The English Classroom

A HELPFUL GUIDE FOR PRESERVICE AND GRADUATE TEACHERS

The Situation

You need strategies to explain metaphors and similes to your students.

The Solution

Language Features are widely accepted techniques or devices that audiences may expect to find in a text of a particular genre. Choices in language features and text structures together define a type of text and shape its meaning.

Examples

  • Metaphors
  • Similes
  • Personification 
  • Alliteration
  • Hyperbole
  • Assonance

Let’s focus on metaphors. All metaphors are complex. They require abstract thinking and a little bit of prior knowledge to really get your head around it.

Definition

A metaphor is a literary device that (1) suggests a resemblance (2) by comparing two things (objects or ideas) (3) that are not usually considered alike (4) without using the words “like” or “as.” Similes: A figure of speech in which an object compared to another in one particular aspect.

Concept Attainment

When explaining metaphors to students, draw the following on the whiteboard:

Explain that when you write a metaphor a simple metaphor such as Sally is a pig, you are applying the qualities of a pig to Sally. The connective is brings both concepts together. This, we call, a metaphor. A simile on the other hand, uses like to connect to two concepts.

The above diagram helps explain and visual what a metaphor is.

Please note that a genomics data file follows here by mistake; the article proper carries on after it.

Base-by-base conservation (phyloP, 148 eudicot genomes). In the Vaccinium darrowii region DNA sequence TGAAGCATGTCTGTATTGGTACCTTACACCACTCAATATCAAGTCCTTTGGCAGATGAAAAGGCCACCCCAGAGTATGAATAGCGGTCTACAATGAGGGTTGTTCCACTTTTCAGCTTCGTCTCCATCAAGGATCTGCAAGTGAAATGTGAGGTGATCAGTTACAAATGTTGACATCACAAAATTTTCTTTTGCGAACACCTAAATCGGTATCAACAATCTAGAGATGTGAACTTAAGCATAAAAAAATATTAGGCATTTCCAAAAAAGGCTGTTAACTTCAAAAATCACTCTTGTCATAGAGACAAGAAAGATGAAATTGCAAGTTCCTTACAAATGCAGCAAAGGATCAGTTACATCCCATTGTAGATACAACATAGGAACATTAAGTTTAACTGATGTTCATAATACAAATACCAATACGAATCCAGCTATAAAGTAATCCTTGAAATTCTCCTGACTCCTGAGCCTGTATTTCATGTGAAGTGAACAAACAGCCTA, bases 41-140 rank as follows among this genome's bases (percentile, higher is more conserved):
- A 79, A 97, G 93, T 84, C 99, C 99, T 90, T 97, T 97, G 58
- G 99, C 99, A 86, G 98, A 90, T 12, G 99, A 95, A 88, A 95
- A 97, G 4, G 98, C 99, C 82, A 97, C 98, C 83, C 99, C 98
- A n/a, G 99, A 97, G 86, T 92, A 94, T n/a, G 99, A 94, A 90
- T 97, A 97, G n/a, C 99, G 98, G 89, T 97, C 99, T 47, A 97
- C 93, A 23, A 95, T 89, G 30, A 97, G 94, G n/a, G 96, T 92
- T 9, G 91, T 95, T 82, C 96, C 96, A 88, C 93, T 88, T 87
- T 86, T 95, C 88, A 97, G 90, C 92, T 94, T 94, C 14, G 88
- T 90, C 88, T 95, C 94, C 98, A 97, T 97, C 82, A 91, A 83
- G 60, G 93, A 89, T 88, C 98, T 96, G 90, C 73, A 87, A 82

Practice

Have students look a the following metaphors. Which ones are metaphors and which are similes?

Life is a rollercoaster.The assignment was a breeze.The classroom was like a zoo.He is a night owl.The stormy ocean was a raging bull.

Once students have recorded their diagram and can identify the difference between metaphors and similes, they are ready to move onto the final activity.

Final Activity

Select one of the following metaphors:

  1. Life is a rollercoaster.
  2. The assignment was a breeze.
  3. He is a night owl.
  4. The stormy ocean was a raging bull.

Set the timer on your iPad for 5 mins. Draw what you see when you read the metaphor.

Leave a Reply

Fill in your details below or click an icon to log in:

WordPress.com Logo

You are commenting using your WordPress.com account. Log Out /  Change )

Google photo

You are commenting using your Google account. Log Out /  Change )

Twitter picture

You are commenting using your Twitter account. Log Out /  Change )

Facebook photo

You are commenting using your Facebook account. Log Out /  Change )

Connecting to %s

%d bloggers like this: